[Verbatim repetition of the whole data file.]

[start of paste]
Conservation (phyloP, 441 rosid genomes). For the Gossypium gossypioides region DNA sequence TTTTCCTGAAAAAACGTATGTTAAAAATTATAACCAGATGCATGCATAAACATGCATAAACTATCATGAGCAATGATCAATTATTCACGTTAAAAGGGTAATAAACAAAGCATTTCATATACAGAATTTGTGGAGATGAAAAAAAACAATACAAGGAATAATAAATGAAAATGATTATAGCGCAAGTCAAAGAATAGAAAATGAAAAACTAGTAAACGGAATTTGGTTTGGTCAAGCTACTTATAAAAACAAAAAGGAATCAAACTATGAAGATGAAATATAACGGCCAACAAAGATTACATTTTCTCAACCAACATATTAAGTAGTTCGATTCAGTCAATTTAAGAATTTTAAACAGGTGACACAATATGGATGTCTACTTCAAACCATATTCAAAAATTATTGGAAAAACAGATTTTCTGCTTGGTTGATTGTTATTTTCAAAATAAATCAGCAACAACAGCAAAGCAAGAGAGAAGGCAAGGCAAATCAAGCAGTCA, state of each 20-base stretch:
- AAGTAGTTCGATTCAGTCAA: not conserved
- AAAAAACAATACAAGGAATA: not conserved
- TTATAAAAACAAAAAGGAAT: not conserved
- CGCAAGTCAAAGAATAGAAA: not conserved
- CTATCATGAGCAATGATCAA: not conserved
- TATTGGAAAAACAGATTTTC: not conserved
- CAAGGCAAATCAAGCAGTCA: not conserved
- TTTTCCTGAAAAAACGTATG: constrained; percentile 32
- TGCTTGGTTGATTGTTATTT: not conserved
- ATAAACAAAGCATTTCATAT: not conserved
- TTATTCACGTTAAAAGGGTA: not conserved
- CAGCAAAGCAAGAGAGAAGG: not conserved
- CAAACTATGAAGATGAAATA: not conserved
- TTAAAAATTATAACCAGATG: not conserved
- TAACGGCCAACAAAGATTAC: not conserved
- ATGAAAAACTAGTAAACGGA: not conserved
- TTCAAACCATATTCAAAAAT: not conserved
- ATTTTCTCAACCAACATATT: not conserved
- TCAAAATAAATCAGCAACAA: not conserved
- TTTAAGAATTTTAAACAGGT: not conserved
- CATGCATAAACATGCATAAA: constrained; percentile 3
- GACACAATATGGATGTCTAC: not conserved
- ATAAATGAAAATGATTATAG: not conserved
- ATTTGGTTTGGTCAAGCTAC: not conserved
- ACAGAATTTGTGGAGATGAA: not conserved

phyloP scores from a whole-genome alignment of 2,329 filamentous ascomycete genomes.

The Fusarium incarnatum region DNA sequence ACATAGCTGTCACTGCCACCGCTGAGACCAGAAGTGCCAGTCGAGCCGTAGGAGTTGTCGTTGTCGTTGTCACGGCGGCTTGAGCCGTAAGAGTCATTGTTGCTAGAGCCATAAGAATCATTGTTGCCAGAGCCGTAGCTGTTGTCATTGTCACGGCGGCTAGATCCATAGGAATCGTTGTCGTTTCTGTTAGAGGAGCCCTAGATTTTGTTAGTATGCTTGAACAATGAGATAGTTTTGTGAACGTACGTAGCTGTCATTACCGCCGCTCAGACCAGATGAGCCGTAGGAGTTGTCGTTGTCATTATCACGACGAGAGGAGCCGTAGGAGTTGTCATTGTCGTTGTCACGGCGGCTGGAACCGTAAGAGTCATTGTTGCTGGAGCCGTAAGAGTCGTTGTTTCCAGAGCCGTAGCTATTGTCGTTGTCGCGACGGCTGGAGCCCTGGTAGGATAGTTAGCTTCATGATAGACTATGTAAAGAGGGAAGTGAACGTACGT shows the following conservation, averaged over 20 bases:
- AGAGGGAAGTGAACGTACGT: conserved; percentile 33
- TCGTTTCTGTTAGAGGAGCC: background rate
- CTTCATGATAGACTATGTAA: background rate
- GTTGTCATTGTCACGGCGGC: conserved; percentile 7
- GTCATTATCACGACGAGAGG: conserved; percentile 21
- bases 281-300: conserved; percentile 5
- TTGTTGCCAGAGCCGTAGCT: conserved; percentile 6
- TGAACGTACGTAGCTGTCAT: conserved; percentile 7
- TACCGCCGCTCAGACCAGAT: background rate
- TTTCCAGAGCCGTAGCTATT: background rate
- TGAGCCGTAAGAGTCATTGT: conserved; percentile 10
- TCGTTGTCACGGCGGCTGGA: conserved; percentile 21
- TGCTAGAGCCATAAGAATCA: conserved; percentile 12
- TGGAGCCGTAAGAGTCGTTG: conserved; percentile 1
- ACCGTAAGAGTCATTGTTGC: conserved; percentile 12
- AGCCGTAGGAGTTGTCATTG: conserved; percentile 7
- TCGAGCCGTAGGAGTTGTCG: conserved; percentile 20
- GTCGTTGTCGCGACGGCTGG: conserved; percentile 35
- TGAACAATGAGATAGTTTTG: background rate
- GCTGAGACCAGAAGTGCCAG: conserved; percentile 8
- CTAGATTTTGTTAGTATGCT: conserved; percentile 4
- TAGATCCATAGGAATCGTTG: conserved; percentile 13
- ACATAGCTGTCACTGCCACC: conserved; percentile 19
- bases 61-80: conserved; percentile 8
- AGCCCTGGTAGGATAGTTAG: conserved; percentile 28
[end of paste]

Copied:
Conservation (phyloP, 441 rosid genomes). For the Gossypium gossypioides region DNA sequence TTTTCCTGAAAAAACGTATGTTAAAAATTATAACCAGATGCATGCATAAACATGCATAAACTATCATGAGCAATGATCAATTATTCACGTTAAAAGGGTAATAAACAAAGCATTTCATATACAGAATTTGTGGAGATGAAAAAAAACAATACAAGGAATAATAAATGAAAATGATTATAGCGCAAGTCAAAGAATAGAAAATGAAAAACTAGTAAACGGAATTTGGTTTGGTCAAGCTACTTATAAAAACAAAAAGGAATCAAACTATGAAGATGAAATATAACGGCCAACAAAGATTACATTTTCTCAACCAACATATTAAGTAGTTCGATTCAGTCAATTTAAGAATTTTAAACAGGTGACACAATATGGATGTCTACTTCAAACCATATTCAAAAATTATTGGAAAAACAGATTTTCTGCTTGGTTGATTGTTATTTTCAAAATAAATCAGCAACAACAGCAAAGCAAGAGAGAAGGCAAGGCAAATCAAGCAGTCA, state of each 20-base stretch:
- AAGTAGTTCGATTCAGTCAA: not conserved
- AAAAAACAATACAAGGAATA: not conserved
- TTATAAAAACAAAAAGGAAT: not conserved
- CGCAAGTCAAAGAATAGAAA: not conserved
- CTATCATGAGCAATGATCAA: not conserved
- TATTGGAAAAACAGATTTTC: not conserved
- CAAGGCAAATCAAGCAGTCA: not conserved
- TTTTCCTGAAAAAACGTATG: constrained; percentile 32
- TGCTTGGTTGATTGTTATTT: not conserved
- ATAAACAAAGCATTTCATAT: not conserved
- TTATTCACGTTAAAAGGGTA: not conserved
- CAGCAAAGCAAGAGAGAAGG: not conserved
- CAAACTATGAAGATGAAATA: not conserved
- TTAAAAATTATAACCAGATG: not conserved
- TAACGGCCAACAAAGATTAC: not conserved
- ATGAAAAACTAGTAAACGGA: not conserved
- TTCAAACCATATTCAAAAAT: not conserved
- ATTTTCTCAACCAACATATT: not conserved
- TCAAAATAAATCAGCAACAA: not conserved
- TTTAAGAATTTTAAACAGGT: not conserved
- CATGCATAAACATGCATAAA: constrained; percentile 3
- GACACAATATGGATGTCTAC: not conserved
- ATAAATGAAAATGATTATAG: not conserved
- ATTTGGTTTGGTCAAGCTAC: not conserved
- ACAGAATTTGTGGAGATGAA: not conserved

phyloP scores from a whole-genome alignment of 2,329 filamentous ascomycete genomes.

The Fusarium incarnatum region DNA sequence ACATAGCTGTCACTGCCACCGCTGAGACCAGAAGTGCCAGTCGAGCCGTAGGAGTTGTCGTTGTCGTTGTCACGGCGGCTTGAGCCGTAAGAGTCATTGTTGCTAGAGCCATAAGAATCATTGTTGCCAGAGCCGTAGCTGTTGTCATTGTCACGGCGGCTAGATCCATAGGAATCGTTGTCGTTTCTGTTAGAGGAGCCCTAGATTTTGTTAGTATGCTTGAACAATGAGATAGTTTTGTGAACGTACGTAGCTGTCATTACCGCCGCTCAGACCAGATGAGCCGTAGGAGTTGTCGTTGTCATTATCACGACGAGAGGAGCCGTAGGAGTTGTCATTGTCGTTGTCACGGCGGCTGGAACCGTAAGAGTCATTGTTGCTGGAGCCGTAAGAGTCGTTGTTTCCAGAGCCGTAGCTATTGTCGTTGTCGCGACGGCTGGAGCCCTGGTAGGATAGTTAGCTTCATGATAGACTATGTAAAGAGGGAAGTGAACGTACGT shows the following conservation, averaged over 20 bases:
- AGAGGGAAGTGAACGTACGT: conserved; percentile 33
- TCGTTTCTGTTAGAGGAGCC: background rate
- CTTCATGATAGACTATGTAA: background rate
- GTTGTCATTGTCACGGCGGC: conserved; percentile 7
- GTCATTATCACGACGAGAGG: conserved; percentile 21
- bases 281-300: conserved; percentile 5
- TTGTTGCCAGAGCCGTAGCT: conserved; percentile 6
- TGAACGTACGTAGCTGTCAT: conserved; percentile 7
- TACCGCCGCTCAGACCAGAT: background rate
- TTTCCAGAGCCGTAGCTATT: background rate
- TGAGCCGTAAGAGTCATTGT: conserved; percentile 10
- TCGTTGTCACGGCGGCTGGA: conserved; percentile 21
- TGCTAGAGCCATAAGAATCA: conserved; percentile 12
- TGGAGCCGTAAGAGTCGTTG: conserved; percentile 1
- ACCGTAAGAGTCATTGTTGC: conserved; percentile 12
- AGCCGTAGGAGTTGTCATTG: conserved; percentile 7
- TCGAGCCGTAGGAGTTGTCG: conserved; percentile 20
- GTCGTTGTCGCGACGGCTGG: conserved; percentile 35
- TGAACAATGAGATAGTTTTG: background rate
- GCTGAGACCAGAAGTGCCAG: conserved; percentile 8
- CTAGATTTTGTTAGTATGCT: conserved; percentile 4
- TAGATCCATAGGAATCGTTG: conserved; percentile 13
- ACATAGCTGTCACTGCCACC: conserved; percentile 19
- bases 61-80: conserved; percentile 8
- AGCCCTGGTAGGATAGTTAG: conserved; percentile 28